The problem I have encountered over the past few years, however, is that there are people who view the occasional smile, chat, or text as all that is necessary to form said communities. Affection rarely dips beneath that surface-level. Why do we do this? Is it perhaps a product–as many would say–of the digital age? We can easily hide and connect behind a computer screen, but throw us face to face with another human being and we lack the ability to truly connect? Is that it? I know that many would say this–particularly those apt to blame my generation for whining and refusing to take ownership for our actions. And it can be said that, yes for some that might be the case. I don’t have an answer. What I can say, however, is that some of the friends that I connected with at the wedding were people that I have not physically seen in years. We have neither text messaged nor facebooked and yet the moment we were near one another we fell immediately into the paces of yesteryear. Truly enjoying the presence of the other. As I drove home that Sunday afternoon my heart was light, but the closer I drew to the town I’d called home for the past few years I felt an ever growing sadness. A bit like Eeyore’s rain cloud, really. This feeling was something I had only fleetingly witnessed here. I was a part of what many would call a community, but it was never that for me. To me it was a place where one went through the motions, but never actually felt anything. These friends I’d left behind me were people who saw my heart in every circumstance. They allowed me to be wholly myself–never judged and fully loved. They may be were scattered like the wind, but can I tell you how immediately the flew together when a friend of ours tragically died in the fall? I was amazed. I am still amazed. Driving away from them left me with a pang of emptiness that will not be re-filled until we are together again. They are my family. My community. My home. I am not trying to down play the many wonderful people that I have met in the past few years. I have found a few incredible friends that I know will be a part of my heart always. I think what I am trying to say here is that if you are reading this and you cannot relate–if you cannot understand what it feels like to find your heart in a solid group of individuals, please seek them out? Find your own community. You’ll know it when you meet it–and do not let them go. Write them letters. Send them cards. Call them when you can. Your community, like mine, might be scattered like the wind, but it is ever a part of you and it matters so very much. Being around people who know, love, and care for you is part of what makes life so beautiful.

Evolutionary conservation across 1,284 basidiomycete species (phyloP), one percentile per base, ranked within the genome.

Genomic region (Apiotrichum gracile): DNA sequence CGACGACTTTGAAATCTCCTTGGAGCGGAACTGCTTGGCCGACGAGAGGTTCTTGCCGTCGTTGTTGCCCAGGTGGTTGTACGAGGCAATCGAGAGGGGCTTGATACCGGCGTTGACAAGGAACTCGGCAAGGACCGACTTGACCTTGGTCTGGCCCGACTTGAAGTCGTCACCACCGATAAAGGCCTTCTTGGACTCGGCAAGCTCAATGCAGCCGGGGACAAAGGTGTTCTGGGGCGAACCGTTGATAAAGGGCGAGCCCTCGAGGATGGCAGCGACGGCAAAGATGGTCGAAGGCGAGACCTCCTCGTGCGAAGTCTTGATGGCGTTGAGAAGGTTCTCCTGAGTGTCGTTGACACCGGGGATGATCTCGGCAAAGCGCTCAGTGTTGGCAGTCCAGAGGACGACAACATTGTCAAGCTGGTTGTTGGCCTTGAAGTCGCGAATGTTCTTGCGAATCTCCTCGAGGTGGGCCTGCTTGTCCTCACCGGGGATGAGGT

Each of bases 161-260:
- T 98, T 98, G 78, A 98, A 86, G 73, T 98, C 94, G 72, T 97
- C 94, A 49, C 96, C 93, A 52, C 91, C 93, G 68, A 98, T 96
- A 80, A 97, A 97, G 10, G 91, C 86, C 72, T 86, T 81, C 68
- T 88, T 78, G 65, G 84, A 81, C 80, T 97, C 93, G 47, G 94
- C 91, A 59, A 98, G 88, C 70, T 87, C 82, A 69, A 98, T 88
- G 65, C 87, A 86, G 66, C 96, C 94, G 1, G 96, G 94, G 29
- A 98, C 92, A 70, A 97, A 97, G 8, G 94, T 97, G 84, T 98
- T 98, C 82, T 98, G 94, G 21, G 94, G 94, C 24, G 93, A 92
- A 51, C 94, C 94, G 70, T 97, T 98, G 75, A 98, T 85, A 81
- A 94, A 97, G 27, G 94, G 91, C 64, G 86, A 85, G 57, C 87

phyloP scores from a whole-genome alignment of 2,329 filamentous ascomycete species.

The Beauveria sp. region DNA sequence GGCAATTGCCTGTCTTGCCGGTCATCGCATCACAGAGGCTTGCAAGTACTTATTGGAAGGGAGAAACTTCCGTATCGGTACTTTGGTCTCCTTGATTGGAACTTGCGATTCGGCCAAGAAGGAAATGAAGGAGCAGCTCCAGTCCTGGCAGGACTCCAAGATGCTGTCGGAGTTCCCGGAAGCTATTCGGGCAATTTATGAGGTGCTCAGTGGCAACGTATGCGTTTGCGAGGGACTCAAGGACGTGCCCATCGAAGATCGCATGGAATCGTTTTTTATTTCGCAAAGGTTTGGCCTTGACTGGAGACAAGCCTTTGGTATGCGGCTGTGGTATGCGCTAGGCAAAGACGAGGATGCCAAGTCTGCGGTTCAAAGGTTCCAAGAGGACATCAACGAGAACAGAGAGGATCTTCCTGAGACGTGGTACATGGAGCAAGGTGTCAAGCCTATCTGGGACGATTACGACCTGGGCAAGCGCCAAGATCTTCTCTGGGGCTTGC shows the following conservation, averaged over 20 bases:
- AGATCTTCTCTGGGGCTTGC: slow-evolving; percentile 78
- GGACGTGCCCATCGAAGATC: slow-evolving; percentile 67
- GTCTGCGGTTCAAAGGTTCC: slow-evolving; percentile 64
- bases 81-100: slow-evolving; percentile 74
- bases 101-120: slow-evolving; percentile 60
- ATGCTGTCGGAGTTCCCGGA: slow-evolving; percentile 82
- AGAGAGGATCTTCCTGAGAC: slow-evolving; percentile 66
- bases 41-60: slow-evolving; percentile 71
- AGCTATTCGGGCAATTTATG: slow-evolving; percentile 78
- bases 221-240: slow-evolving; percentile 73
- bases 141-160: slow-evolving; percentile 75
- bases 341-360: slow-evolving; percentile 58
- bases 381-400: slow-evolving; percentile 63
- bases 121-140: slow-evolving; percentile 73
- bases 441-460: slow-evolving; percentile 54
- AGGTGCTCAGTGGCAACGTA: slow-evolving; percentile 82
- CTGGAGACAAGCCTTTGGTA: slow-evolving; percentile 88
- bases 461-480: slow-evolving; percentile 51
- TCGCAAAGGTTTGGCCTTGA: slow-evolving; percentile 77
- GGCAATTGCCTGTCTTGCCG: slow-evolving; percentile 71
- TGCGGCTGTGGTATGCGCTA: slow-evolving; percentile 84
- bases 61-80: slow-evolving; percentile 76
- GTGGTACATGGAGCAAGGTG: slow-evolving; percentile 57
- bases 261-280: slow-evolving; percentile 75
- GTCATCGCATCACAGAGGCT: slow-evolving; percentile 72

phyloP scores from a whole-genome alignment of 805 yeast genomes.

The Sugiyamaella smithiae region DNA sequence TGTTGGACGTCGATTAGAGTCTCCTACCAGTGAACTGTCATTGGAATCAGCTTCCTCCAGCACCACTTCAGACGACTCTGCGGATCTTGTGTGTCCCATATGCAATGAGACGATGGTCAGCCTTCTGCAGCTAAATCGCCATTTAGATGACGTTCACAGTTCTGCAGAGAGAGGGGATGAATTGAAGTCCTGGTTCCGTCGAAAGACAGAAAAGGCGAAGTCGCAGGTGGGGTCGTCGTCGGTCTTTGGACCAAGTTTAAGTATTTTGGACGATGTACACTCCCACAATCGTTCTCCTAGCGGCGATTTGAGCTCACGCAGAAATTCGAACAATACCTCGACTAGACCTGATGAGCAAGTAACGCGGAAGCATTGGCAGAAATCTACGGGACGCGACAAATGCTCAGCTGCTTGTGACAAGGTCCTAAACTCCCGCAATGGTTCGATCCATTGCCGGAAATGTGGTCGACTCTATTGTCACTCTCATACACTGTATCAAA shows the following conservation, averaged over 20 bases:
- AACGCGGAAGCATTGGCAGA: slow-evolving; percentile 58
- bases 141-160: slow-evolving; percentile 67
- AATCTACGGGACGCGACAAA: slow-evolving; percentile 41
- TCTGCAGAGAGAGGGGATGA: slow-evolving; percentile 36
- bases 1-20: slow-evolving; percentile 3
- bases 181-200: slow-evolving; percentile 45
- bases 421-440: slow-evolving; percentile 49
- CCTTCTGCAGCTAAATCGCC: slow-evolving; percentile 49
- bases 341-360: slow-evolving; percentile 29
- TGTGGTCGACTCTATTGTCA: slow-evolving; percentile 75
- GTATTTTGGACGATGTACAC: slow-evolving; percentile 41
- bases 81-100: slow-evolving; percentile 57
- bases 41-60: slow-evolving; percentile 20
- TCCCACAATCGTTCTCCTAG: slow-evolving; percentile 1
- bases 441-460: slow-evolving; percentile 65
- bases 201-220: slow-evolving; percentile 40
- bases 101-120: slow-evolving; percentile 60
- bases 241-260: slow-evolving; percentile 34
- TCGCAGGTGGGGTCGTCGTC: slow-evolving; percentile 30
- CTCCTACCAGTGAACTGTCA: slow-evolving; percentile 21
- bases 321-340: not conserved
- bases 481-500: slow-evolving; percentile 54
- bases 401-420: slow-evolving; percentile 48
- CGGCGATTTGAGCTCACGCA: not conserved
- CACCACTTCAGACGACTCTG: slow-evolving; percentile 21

If you haven’t found it already, I am here hoping that you find it soon.